Tragedy struck Parkland, Fla. again last weekend when two survivors of last year’s horrific school shooting at Marjory Stoneman Douglas High School took their own lives. As the community grieves yet again, the discussion has turned to student mental health and how educators can help support students when they suffer emotional distress.
Education Week examined the recent events with Christine Moutier, chief medical officer of the American Foundation for Suicide Prevention, and Michael Anestis, associate psychology professor at the University of Southern Mississippi, who both discussed the importance of having difficult discussions with students and parents:
Discussions about suicide and student mental health can be intimidating for teachers and parents. Do you have any recommendations?
Moutier: The most basic thing that any kind of adult can do is to model it, to say, “I’ve struggled before. I’ve faced challenges in my life because we all do. It’s a matter of time before we do, or it’s a just a question of what the details of that challenge will be.” …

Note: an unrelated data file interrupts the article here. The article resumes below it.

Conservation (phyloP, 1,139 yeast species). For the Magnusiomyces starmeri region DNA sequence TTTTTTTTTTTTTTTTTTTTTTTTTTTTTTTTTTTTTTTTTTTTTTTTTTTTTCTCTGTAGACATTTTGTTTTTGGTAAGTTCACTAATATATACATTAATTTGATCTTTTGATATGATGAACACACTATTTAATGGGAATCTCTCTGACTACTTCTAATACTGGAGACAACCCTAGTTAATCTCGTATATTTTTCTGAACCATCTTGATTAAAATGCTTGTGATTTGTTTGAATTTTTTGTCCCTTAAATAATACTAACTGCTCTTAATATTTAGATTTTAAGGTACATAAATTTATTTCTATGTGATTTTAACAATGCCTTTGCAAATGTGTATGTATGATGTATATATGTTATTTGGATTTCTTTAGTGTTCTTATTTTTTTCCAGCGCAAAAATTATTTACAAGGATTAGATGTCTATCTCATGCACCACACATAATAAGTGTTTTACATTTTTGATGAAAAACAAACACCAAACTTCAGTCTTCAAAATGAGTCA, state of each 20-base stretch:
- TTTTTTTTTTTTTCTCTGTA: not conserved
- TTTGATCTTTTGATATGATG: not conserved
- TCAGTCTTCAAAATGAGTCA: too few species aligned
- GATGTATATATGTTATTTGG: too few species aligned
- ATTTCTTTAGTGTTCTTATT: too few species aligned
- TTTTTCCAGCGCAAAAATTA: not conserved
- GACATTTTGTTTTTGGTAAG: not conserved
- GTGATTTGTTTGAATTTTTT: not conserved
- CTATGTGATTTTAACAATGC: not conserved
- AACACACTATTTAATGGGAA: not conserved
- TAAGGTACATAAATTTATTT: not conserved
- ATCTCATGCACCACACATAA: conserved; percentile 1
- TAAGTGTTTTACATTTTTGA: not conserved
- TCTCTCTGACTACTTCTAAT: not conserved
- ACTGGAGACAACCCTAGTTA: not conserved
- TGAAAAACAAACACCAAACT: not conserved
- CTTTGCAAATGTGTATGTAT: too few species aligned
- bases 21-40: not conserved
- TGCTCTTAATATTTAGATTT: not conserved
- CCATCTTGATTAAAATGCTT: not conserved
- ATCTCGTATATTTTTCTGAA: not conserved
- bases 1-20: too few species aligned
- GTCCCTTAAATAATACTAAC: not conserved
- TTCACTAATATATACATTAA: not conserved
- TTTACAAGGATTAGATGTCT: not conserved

Avoid filling the silence with too much of your own talking. A student can feel valued and validated by active listening. It’s hard for us adults to do. And it’s probably [hard] for teachers, too, who are used to giving more of a didactic kind of experience in the classroom.
And avoid quick-fix statements. And that’s hard. Because you want to be hopeful… but avoid saying, ‘That’s no big deal. You’ve got this.’ The minimizing of the struggle that they’re in is what they’re already afraid of when they take the risk of telling the adults what’s going on. So avoid minimizing, avoid quick-fix solutions, avoid platitudes, avoid any kind of judgmental language around the struggle itself.”
With a recent Centers for Disease Control study showing that one in five students in the past 12 months has had serious thoughts of suicide (page 24), as well as a Journal of Abnormal Psychology study of federal data that showed a recent sharp increase in depression in young people, recognizing changes in students and helping with the support they need can make all the difference. See the full discussion, resources and curriculum ideas for teaching students about mental health issues.